I am no longer surprised at the number of small, American-based companies that design and build superlative speakers that can compete with the historical "big boys" in both build quality and performance yet can beat them on the very important ratio of cost versus performance. Jed Kunz's company Clearwave Loudspeaker Design is located in Rochester, New York. After reviewing the Clearwave Resolution BE, which retails for $3,699/pair, I've added Jed to my growing list of creative and talented designers who manufacture top-notch speakers for reasonable prices.
When I was preparing to review the Resolution BE, I shared with Jed that I was somewhat leery of his use of a Beryllium tweeter in his design. My past experience with highly regarded speakers that use Beryllium tweeters has been a mixed bag. I enjoyed the tremendous resolution and detail that this type of transducer has to offer, but I found that the tonality/timbres were not as natural as I am used to hearing. I discovered that, after a short time, I would start to experience listener fatigue. He understood the shortcomings I was expressing, and he assured me that he had eliminated these qualities while keeping the sonic virtues of micro-details, speed, resolution, and top-end extension.
The Resolution BE is a two-way, stand-mount design clad in a beautiful glossy Santos Rosewood veneer and weighing in at 28 pounds. The dimensions are 13.5 inches high by 8.25 inches wide by 12.25 inches deep. The Resolution BE's frequency range is 42 Hz to 25 kHz, and its sensitivity is 85 dB. The speaker's impedance is four ohms. The internal parts list is filled with the highest quality components, such as all Mundorf capacitors and resisters, ERSE air core inductors, Supra wiring, and Cardas copper binging posts with gold plating and custom binding post plate and port ring to lower resonance.
The drivers themselves are top-of-the-line Scan Speak transducers. The midrange/bass driver is the 5.5-inch Illuminator, and the tweeter is a one-inch Air Circ Beryllium dome. The front baffle, which is curved on its sides, is two inches thick. The rest of the cabinet is one inch thick with extensive internal vertical bracing. Needless to say, the Resolution BE's build quality, regarding all the internal parts and the massive damping of its enclosure, ranks with the very best on the market today. It is also one of the most attractive looking stand-mount speakers I have had in-house for review.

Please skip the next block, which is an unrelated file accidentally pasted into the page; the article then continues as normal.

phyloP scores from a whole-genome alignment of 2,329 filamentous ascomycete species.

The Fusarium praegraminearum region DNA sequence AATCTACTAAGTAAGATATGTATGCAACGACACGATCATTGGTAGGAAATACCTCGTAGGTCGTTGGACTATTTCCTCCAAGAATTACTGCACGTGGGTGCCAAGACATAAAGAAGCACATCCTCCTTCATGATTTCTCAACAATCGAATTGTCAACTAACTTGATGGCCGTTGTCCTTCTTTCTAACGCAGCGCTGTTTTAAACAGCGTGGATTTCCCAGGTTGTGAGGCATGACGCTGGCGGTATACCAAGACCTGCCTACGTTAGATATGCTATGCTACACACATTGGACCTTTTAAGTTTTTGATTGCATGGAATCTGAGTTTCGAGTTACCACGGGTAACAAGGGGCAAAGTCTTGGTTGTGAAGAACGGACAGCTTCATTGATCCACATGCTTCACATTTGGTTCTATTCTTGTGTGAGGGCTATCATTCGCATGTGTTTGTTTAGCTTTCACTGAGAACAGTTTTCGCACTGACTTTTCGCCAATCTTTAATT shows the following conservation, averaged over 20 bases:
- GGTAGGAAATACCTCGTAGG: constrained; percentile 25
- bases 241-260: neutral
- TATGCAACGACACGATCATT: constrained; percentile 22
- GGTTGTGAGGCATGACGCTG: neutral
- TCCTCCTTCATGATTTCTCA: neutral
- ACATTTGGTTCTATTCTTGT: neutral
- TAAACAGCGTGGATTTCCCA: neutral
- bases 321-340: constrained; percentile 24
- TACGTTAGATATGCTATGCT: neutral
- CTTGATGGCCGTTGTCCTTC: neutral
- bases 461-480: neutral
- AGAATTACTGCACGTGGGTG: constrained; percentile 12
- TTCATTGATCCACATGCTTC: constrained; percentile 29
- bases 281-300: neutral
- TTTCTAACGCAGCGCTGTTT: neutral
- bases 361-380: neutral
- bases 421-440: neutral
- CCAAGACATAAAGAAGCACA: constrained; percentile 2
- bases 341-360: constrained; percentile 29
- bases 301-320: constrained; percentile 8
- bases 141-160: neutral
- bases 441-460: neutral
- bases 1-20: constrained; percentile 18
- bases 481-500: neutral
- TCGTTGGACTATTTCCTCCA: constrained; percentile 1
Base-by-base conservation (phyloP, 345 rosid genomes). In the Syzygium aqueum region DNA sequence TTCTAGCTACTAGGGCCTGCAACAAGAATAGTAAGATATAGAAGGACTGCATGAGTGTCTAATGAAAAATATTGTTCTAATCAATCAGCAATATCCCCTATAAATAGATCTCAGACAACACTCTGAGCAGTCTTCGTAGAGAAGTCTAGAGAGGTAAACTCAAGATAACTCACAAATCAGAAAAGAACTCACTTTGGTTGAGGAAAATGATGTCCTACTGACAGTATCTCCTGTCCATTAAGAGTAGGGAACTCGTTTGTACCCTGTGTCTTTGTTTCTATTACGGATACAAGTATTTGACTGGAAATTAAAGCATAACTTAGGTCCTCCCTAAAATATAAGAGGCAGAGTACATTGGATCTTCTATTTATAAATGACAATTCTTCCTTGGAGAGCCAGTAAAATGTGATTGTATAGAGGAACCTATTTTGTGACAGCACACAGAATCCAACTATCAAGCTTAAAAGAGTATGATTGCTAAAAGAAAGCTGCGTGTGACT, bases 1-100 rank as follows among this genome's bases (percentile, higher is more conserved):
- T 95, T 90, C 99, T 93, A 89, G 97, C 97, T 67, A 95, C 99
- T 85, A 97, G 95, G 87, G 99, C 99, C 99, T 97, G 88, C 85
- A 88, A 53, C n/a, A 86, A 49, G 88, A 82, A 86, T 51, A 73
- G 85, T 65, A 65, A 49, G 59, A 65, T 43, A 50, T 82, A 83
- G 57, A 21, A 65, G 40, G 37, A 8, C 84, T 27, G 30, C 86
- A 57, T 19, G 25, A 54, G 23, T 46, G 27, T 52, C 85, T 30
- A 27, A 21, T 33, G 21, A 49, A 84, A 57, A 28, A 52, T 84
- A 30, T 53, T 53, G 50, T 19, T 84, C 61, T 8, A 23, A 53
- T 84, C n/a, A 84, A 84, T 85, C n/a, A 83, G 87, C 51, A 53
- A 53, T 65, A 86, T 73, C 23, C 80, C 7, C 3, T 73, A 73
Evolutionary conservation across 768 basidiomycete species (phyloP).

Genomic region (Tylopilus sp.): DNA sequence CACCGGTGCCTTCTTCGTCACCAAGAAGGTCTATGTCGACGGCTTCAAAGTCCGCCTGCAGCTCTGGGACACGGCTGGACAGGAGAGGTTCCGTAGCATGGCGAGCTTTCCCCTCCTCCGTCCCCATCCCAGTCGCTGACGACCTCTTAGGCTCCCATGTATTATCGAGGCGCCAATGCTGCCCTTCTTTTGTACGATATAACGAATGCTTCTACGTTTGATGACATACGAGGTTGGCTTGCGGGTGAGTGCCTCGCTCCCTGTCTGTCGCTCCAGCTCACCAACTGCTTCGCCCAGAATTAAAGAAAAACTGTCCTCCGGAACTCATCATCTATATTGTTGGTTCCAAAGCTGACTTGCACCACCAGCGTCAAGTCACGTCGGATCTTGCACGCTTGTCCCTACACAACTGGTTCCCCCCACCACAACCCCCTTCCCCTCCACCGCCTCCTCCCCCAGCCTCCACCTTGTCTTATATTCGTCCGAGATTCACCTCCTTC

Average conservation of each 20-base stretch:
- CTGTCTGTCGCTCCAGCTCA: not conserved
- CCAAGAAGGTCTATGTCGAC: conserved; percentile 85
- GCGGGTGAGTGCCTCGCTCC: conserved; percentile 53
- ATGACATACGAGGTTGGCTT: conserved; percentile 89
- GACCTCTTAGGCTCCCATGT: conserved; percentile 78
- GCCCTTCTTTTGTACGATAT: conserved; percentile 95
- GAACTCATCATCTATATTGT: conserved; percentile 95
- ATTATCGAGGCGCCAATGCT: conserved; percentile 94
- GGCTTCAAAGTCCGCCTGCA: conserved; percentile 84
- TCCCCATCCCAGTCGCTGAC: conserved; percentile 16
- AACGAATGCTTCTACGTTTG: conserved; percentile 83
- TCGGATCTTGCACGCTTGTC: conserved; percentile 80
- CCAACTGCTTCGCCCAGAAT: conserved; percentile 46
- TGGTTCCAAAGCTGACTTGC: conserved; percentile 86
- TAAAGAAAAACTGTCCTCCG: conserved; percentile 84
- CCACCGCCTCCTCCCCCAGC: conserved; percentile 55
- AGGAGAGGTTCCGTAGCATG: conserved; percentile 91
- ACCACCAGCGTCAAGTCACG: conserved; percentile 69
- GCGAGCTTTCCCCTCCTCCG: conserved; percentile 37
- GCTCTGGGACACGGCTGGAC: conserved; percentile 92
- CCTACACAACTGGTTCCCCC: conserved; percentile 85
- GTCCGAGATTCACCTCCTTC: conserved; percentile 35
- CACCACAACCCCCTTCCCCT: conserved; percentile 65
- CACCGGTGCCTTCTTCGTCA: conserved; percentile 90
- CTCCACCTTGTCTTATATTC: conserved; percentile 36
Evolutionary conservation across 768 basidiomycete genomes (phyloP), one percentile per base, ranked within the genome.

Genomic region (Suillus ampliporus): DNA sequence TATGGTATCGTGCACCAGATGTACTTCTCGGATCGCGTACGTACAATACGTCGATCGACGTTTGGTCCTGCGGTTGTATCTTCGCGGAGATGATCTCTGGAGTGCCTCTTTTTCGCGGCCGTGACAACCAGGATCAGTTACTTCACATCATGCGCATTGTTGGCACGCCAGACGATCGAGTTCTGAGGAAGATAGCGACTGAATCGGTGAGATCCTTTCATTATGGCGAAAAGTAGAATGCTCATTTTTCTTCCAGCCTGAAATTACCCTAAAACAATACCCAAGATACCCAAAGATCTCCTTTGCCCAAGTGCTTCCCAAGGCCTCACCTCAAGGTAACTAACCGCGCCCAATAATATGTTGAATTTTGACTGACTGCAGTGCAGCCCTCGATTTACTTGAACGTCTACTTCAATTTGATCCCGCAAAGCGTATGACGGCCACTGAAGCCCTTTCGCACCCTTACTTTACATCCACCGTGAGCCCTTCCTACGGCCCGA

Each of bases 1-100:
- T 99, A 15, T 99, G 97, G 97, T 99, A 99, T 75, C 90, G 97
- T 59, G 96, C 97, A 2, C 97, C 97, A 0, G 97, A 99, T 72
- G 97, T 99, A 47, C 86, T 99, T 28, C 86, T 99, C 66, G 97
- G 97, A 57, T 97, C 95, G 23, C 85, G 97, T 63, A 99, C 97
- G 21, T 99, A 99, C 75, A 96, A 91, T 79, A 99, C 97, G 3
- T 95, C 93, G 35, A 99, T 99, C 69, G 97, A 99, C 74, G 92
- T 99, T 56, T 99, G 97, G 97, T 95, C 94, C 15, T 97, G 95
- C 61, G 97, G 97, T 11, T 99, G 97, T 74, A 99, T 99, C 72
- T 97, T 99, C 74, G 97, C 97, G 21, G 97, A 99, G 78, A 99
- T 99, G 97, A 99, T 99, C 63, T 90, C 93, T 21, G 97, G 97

To audition the speakers, my first music selection was the very well-recorded album by tenor saxophone player Scott Hamilton called Back in New York (Concord Jazz) to hear how the Resolution BEs would handle the creamy, deep, and darkish tonality/timbres that he produces on his saxophone. The Resolution BE rendered the colors/tonalities of his playing in an extremely accurate way. This was not done at the expensive of the "feeling" aspect of his playing. The timbres and all the little nuances of his playing were on display, but not in the overly analytical fashion that speakers with great resolution sometimes struggle with. Another aspect that I easily picked up on was that the Resolution BEs completely disappeared in a large, realistic soundstage, with the location of each player placed right where it should have been on that stage.
My next selection was Loren Maazel and The Cleveland Orchestra's recording of Moussorgsky's Night on Bald Mountain (Telarc) to see how well the Resolution BEs would handle large macro-dynamics and an orchestra at full tilt playing this stormy and dynamic classical piece. One of my audiophile friends came over to hear these speakers; and, when this selection was over, he asked me to turn off my pair of subwoofers to see how well they would handle the bottom end and giant crescendos of this piece on their own. I explained that I had already turned them off, so the Resolution BEs had delivered the power range and gut-rattling punch on their own, fooling him into thinking the subwoofers were on.